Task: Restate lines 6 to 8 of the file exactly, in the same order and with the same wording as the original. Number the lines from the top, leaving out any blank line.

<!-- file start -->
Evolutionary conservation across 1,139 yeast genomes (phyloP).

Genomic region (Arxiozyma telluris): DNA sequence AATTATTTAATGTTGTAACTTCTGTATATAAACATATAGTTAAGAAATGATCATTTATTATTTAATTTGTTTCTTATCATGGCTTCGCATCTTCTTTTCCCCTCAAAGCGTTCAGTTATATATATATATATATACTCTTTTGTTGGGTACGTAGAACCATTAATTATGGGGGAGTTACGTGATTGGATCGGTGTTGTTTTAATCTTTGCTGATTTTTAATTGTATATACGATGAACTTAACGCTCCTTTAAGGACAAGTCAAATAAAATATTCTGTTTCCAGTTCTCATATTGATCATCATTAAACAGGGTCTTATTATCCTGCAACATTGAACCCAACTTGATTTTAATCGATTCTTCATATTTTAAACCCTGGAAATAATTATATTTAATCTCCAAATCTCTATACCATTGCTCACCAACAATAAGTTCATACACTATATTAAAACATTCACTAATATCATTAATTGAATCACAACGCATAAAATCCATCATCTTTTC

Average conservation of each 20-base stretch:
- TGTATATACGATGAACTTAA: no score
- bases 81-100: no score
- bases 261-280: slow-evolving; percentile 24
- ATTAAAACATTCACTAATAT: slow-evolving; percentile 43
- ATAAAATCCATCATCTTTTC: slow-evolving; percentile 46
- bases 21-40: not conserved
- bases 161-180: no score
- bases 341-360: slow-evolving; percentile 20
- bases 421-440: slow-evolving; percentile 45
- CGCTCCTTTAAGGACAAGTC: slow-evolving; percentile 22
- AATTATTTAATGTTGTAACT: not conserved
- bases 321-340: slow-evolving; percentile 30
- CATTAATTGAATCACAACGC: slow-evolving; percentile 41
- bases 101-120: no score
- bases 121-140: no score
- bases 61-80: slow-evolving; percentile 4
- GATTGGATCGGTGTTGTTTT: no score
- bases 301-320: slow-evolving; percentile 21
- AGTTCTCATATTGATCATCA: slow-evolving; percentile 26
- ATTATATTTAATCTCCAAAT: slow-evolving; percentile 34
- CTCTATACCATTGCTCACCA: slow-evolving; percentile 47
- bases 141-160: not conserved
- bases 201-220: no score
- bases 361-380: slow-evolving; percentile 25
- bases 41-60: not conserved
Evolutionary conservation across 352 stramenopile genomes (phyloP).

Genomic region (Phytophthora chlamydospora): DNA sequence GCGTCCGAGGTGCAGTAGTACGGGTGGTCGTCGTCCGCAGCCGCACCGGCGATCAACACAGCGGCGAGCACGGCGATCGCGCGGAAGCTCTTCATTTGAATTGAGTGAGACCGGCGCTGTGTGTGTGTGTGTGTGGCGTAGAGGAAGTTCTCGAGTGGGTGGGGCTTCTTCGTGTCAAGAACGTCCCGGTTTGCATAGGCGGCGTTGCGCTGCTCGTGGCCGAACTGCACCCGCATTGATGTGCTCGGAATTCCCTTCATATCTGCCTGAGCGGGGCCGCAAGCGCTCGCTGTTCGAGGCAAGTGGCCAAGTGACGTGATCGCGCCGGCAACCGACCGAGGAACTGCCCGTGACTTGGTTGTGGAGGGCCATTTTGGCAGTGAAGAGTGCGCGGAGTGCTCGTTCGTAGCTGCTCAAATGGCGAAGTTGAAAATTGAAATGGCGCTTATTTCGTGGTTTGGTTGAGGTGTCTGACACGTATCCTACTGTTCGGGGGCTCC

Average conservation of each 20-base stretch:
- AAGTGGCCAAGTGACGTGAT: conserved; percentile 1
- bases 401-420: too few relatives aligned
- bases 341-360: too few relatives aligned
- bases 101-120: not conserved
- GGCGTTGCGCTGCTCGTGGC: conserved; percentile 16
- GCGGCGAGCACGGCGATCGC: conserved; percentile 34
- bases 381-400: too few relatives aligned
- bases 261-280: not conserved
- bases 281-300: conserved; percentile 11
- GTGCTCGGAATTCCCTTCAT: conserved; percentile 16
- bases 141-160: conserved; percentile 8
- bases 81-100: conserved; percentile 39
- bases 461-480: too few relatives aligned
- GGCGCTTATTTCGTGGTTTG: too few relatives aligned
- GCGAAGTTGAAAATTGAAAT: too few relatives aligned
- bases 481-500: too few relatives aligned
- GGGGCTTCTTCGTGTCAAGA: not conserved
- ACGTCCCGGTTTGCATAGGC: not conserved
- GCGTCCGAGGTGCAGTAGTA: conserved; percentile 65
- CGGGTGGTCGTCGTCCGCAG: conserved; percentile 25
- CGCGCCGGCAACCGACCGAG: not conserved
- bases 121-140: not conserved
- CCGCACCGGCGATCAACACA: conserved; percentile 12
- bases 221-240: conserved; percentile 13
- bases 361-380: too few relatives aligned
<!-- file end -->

- bases 261-280: slow-evolving; percentile 24
- ATTAAAACATTCACTAATAT: slow-evolving; percentile 43
- ATAAAATCCATCATCTTTTC: slow-evolving; percentile 46